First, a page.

The U.S. International Trade Commission has determined
that some Motorola Mobility smartphones infringe on a Microsoft patent, and will be barred from importation to the United States.
Following the typical procedure, the order by has been sent to U.S. President Barack Obama, who has 60 days to consider whether to overturn it for policy reasons.
"The Commission has issued a limited exclusion order directed to the infringing products of Motorola and has terminated the investigation," reads the U.S. ITC's report.
The order follows an investigation based on a complaint filed by Microsoft in November 20120. Microsoft's complaint alleged patent violations by Motorola Mobility's phones, and seeked to ban the importation and sales of certain mobile devices. The ITC order did not say which models of Motorola Mobility smartphone were affected but Microsoft has asked for the following devices to be stopped at the U.S. border: the Atrix, Backflip, Bravo, Charm, Cliq, Cliq 2, Cliq XT, Defy, Devour, Droid 2, Droid 2 Global, Droid Pro, Droid X, Droid X2, Flipout, Flipside, Spice and the Xoom tablet.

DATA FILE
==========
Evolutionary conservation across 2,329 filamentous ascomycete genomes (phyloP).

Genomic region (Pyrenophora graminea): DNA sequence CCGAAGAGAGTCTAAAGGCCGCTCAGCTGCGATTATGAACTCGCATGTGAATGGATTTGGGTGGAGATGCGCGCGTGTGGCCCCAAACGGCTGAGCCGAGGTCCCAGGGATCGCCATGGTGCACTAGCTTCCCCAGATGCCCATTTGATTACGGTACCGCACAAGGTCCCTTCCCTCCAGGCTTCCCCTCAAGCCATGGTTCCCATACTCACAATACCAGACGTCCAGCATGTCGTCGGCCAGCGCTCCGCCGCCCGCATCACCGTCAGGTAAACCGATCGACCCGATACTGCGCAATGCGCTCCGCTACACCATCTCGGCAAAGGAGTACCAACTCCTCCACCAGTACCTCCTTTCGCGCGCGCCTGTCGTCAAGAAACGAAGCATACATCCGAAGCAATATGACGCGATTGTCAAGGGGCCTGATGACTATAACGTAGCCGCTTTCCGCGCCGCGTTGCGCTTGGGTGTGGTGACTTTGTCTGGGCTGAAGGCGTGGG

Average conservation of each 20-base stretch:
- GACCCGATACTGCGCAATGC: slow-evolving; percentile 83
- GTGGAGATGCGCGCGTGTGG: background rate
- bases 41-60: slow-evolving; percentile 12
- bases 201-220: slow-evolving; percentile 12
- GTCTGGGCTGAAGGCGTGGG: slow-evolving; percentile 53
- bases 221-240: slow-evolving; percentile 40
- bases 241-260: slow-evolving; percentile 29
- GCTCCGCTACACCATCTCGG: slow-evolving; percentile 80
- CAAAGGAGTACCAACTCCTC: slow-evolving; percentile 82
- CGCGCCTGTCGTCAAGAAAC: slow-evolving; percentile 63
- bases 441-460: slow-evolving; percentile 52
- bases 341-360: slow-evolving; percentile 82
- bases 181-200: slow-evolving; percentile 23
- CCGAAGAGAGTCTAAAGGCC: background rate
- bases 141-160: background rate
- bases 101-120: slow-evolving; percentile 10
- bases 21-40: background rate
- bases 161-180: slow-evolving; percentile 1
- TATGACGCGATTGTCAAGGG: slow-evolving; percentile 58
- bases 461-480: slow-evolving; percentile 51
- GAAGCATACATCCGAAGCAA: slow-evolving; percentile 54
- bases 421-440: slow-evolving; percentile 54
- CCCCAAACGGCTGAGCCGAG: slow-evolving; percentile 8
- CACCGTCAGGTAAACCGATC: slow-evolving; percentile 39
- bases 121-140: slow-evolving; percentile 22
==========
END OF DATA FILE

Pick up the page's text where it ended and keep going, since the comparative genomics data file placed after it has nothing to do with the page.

The patented technology at issue makes it possible for users to generate meeting requests and schedule gatherings using their mobile devices.
"Although we are disappointed by the commission's ruling that certain Motorola Mobility products violated one patent, we look forward to reading the full opinion to understand its reasoning," the company said in an statement. "We will explore all options including appeal."
Last December, an ITC administrative law judge in December found that Motorola Mobility infringed on one Microsoft patent in making Android cellphones but did not infringe on six others.